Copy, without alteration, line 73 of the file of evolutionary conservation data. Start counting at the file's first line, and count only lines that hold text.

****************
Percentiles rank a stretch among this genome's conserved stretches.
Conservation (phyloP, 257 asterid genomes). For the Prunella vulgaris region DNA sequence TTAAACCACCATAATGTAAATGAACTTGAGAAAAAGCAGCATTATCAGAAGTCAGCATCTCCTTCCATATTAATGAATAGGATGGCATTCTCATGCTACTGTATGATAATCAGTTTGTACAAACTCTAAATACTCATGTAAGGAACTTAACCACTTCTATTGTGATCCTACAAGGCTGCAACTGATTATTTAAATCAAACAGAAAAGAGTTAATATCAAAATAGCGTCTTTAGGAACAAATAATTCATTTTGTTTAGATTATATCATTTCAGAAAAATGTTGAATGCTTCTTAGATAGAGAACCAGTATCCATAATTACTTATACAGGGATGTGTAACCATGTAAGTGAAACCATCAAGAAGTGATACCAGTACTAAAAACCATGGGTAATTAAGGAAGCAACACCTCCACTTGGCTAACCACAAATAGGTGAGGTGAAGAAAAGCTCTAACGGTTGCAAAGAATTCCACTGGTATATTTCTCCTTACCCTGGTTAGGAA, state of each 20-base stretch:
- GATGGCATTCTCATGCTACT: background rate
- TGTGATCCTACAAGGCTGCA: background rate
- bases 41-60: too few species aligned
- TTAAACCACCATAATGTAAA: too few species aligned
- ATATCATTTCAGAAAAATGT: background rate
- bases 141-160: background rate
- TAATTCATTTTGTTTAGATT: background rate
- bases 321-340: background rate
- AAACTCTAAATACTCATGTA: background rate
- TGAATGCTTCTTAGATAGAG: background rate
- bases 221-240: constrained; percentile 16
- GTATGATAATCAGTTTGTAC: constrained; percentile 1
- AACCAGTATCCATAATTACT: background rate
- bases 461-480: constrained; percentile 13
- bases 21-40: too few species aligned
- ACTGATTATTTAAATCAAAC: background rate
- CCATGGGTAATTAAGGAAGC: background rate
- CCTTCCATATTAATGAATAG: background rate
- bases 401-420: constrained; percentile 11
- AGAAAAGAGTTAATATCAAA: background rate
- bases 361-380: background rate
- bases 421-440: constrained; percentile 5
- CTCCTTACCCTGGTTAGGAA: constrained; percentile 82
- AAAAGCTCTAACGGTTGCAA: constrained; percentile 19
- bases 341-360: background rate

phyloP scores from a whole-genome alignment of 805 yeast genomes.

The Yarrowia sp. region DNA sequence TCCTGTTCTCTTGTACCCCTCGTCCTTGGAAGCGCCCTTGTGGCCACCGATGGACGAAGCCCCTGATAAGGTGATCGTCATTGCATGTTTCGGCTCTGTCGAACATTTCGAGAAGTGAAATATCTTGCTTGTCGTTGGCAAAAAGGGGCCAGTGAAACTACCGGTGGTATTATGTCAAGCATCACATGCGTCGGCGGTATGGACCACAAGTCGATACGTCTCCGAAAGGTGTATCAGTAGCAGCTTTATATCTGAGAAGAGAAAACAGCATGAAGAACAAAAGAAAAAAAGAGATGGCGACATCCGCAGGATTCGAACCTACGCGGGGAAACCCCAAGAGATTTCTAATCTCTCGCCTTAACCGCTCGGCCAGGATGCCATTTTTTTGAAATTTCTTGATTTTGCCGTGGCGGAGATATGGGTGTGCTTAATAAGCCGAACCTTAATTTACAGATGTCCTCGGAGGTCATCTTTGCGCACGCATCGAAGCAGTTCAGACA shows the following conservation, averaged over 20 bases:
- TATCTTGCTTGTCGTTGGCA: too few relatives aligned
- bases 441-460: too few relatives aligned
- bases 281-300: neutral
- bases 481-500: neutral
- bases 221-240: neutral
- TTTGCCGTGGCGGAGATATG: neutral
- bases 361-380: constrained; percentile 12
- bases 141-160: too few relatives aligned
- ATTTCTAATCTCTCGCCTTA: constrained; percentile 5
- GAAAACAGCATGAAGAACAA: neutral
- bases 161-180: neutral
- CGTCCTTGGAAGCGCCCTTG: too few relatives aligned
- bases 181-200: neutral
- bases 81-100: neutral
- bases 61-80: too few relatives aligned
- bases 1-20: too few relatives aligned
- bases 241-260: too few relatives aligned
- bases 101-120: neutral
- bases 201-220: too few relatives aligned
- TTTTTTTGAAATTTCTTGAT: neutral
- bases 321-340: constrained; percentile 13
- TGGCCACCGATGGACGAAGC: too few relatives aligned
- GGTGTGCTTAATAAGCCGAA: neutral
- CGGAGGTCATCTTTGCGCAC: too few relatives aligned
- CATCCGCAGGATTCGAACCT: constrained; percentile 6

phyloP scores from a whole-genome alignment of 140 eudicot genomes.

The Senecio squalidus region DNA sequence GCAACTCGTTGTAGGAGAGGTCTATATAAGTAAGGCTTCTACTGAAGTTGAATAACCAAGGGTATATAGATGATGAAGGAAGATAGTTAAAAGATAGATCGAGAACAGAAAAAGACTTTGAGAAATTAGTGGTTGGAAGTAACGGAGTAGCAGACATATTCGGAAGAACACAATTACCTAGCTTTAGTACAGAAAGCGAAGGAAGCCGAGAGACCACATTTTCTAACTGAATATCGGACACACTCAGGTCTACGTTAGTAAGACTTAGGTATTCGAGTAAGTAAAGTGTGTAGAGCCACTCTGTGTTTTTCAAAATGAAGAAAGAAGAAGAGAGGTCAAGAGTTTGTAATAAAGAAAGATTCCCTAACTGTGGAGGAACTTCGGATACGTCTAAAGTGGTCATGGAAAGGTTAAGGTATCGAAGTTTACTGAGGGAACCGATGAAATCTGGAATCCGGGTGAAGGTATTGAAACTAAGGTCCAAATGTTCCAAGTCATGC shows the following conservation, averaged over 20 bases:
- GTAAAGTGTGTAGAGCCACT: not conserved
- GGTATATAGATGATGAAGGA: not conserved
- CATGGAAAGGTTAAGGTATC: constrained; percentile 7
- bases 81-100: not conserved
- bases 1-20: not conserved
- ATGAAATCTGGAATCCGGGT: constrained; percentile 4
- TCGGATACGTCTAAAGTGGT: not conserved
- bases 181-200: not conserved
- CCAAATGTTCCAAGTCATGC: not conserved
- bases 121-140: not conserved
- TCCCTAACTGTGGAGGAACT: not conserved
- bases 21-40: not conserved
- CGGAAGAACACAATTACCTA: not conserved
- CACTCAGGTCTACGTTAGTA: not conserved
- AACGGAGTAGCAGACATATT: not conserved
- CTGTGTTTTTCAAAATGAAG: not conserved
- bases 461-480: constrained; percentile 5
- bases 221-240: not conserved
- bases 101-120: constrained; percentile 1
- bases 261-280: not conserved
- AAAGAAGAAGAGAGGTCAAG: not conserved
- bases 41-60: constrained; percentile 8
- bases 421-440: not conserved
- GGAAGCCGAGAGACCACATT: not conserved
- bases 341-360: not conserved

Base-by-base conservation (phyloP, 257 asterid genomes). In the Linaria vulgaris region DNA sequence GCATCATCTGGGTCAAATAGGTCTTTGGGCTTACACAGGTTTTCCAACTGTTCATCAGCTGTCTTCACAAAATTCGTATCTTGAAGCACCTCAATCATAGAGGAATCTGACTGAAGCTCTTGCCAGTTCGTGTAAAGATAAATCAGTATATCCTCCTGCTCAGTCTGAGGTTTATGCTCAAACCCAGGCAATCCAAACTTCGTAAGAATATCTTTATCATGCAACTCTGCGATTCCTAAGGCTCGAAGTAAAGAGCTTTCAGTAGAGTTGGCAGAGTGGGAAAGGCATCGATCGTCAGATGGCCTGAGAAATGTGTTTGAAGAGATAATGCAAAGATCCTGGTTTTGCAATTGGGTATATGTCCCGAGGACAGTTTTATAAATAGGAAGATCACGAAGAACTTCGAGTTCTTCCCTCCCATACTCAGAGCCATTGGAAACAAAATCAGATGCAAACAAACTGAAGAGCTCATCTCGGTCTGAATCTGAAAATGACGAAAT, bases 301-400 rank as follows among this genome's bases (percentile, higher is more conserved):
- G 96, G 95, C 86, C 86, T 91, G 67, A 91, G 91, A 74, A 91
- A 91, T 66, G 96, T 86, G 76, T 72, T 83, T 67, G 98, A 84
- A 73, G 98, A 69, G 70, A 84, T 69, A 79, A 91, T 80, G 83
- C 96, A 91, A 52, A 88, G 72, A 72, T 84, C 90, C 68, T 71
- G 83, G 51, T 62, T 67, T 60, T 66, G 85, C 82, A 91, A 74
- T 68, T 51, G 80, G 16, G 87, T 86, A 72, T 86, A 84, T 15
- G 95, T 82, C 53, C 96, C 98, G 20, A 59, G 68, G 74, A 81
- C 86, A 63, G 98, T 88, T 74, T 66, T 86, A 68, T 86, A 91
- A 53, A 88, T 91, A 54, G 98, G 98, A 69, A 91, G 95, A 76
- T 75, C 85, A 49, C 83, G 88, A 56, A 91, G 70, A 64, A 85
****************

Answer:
- bases 461-480: constrained; percentile 5